A unique aspect of this class is the opportunity to meet, learn from, and “talk shop” with librarians who work in special libraries. The site visits create awareness among the students to library opportunities beyond public and academic libraries, and can be the “ah-hah” moment for some students who are looking to merge previous work experience or education with librarianship. This spring semester my class and I will visit a number of special libraries including; corrections, law, medical, newspaper, engineering, music, tribal, special collections within two large academic libraries, community college libraries, and two different genealogy collections. So the big question is: what makes a special library – special?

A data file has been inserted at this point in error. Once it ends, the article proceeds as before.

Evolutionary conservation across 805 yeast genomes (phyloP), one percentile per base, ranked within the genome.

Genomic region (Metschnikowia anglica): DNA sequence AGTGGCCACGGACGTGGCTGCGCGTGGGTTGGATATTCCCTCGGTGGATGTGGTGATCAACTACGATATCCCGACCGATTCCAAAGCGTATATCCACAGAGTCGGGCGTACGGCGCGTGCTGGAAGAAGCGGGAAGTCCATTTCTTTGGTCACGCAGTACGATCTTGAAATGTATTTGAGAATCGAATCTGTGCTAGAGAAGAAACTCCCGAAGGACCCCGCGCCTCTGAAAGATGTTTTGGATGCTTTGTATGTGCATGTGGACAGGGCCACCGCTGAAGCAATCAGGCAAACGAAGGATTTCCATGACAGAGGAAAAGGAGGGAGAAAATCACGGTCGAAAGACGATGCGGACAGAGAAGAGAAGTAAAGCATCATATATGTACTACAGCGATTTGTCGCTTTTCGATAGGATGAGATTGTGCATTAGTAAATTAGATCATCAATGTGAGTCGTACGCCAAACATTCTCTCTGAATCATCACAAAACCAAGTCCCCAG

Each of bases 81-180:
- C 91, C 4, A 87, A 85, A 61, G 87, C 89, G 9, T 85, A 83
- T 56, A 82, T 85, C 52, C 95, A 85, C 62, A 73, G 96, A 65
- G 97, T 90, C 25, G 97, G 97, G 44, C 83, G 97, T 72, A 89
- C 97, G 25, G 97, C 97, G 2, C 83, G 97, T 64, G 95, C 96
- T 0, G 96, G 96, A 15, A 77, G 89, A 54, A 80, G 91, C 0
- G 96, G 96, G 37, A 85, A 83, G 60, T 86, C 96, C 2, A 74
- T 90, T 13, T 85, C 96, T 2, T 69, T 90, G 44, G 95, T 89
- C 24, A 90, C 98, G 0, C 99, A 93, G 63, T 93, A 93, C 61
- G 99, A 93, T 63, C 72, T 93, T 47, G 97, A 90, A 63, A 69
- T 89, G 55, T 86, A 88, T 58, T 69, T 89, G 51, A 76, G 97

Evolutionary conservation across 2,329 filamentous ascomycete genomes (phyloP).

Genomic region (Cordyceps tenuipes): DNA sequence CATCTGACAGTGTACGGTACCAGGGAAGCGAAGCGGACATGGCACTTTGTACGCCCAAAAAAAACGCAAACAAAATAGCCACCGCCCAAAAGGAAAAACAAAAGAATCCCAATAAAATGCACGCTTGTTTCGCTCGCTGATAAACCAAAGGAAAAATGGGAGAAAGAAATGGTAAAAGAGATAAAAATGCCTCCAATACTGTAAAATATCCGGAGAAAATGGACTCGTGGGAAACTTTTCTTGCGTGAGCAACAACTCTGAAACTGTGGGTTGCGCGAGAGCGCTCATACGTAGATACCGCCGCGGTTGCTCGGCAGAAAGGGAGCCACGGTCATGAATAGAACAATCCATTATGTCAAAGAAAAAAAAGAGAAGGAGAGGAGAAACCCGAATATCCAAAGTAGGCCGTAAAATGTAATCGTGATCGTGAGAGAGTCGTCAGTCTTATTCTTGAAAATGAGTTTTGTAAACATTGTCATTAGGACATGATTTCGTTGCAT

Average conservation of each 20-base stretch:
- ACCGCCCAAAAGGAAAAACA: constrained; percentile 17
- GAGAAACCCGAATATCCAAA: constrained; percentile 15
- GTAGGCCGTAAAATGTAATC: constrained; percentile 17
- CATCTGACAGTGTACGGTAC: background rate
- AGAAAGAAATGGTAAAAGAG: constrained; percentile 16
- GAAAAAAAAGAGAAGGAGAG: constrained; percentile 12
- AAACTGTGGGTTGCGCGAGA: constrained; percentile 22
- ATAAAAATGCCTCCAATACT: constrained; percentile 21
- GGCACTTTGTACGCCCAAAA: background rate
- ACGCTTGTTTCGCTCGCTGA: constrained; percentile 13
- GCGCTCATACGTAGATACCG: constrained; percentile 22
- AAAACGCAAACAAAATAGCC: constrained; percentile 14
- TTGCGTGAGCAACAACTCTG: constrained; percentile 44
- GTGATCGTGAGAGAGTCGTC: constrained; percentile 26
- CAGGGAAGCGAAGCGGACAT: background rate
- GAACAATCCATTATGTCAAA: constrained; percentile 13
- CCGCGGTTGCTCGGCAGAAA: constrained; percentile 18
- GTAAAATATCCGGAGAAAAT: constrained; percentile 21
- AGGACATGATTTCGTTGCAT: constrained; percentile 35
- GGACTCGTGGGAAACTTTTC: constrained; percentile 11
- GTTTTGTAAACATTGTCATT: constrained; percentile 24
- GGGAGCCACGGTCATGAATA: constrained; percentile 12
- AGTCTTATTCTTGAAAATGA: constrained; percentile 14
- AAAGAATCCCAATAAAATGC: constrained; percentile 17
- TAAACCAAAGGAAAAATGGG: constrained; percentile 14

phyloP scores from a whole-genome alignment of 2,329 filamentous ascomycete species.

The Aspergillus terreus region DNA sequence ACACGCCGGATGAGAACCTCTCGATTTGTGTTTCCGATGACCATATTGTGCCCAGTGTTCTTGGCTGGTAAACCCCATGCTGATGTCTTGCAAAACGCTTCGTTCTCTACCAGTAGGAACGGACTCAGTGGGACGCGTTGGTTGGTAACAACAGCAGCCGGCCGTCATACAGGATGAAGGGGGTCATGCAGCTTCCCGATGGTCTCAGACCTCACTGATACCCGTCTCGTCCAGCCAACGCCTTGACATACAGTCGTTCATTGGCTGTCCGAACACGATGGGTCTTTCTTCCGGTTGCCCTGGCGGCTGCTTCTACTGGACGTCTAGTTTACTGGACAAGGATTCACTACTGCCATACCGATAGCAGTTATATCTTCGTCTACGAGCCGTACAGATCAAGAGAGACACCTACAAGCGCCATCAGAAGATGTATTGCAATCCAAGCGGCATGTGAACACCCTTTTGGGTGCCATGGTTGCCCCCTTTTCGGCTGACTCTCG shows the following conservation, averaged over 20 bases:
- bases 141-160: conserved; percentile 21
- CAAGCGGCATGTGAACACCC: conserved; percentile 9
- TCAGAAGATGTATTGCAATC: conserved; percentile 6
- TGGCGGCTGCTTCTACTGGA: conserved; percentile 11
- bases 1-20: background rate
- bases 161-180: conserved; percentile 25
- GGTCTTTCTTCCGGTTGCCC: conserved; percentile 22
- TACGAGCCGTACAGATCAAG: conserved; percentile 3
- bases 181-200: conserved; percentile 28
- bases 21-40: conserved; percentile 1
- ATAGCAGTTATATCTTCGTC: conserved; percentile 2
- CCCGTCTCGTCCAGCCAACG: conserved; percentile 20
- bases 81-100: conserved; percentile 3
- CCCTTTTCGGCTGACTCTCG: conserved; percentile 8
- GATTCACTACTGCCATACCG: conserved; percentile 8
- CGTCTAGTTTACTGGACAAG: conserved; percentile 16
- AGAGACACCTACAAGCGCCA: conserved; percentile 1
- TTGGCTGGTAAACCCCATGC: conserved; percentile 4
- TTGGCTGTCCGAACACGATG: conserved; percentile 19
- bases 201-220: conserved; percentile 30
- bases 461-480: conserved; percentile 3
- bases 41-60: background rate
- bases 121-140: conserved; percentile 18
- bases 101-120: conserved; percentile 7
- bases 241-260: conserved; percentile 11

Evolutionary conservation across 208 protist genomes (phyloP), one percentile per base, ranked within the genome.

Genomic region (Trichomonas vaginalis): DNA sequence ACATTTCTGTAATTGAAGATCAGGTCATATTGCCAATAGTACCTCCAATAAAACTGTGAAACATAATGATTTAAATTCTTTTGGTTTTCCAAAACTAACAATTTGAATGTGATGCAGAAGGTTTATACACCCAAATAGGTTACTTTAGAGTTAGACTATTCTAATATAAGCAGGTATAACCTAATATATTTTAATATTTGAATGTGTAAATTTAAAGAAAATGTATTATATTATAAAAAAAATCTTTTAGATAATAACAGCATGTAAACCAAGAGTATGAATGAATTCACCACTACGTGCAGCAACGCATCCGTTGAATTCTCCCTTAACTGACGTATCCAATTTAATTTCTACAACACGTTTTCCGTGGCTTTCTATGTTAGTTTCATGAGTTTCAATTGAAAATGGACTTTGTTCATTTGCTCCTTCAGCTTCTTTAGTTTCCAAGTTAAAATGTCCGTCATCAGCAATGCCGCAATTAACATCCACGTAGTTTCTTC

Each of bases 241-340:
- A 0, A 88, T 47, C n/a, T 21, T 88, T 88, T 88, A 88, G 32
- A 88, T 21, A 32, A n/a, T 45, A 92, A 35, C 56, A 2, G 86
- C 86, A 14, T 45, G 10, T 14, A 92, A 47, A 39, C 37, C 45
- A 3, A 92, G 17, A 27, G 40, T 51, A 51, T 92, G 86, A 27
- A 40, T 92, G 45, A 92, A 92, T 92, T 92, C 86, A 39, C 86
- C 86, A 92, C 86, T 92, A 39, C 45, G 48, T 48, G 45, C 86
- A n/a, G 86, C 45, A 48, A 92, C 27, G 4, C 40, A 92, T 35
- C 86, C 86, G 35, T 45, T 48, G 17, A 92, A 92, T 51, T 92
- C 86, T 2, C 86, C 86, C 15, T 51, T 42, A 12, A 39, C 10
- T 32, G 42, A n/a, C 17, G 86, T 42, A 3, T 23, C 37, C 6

The second big discussion, not so much a question is; what competencies should librarians at special libraries have? For this class, we use the Competencies for Information Professionals of the 21st Century from the Special Libraries Association (SLA) https://www.sla.org/about-sla/competencies/ The competencies are divided into three broad categories: Professional Competencies, Personal Competencies, and Core Competencies; also included in the document are numerous Applied Scenarios for each category to illustrate how the competency is demonstrated in the work environment.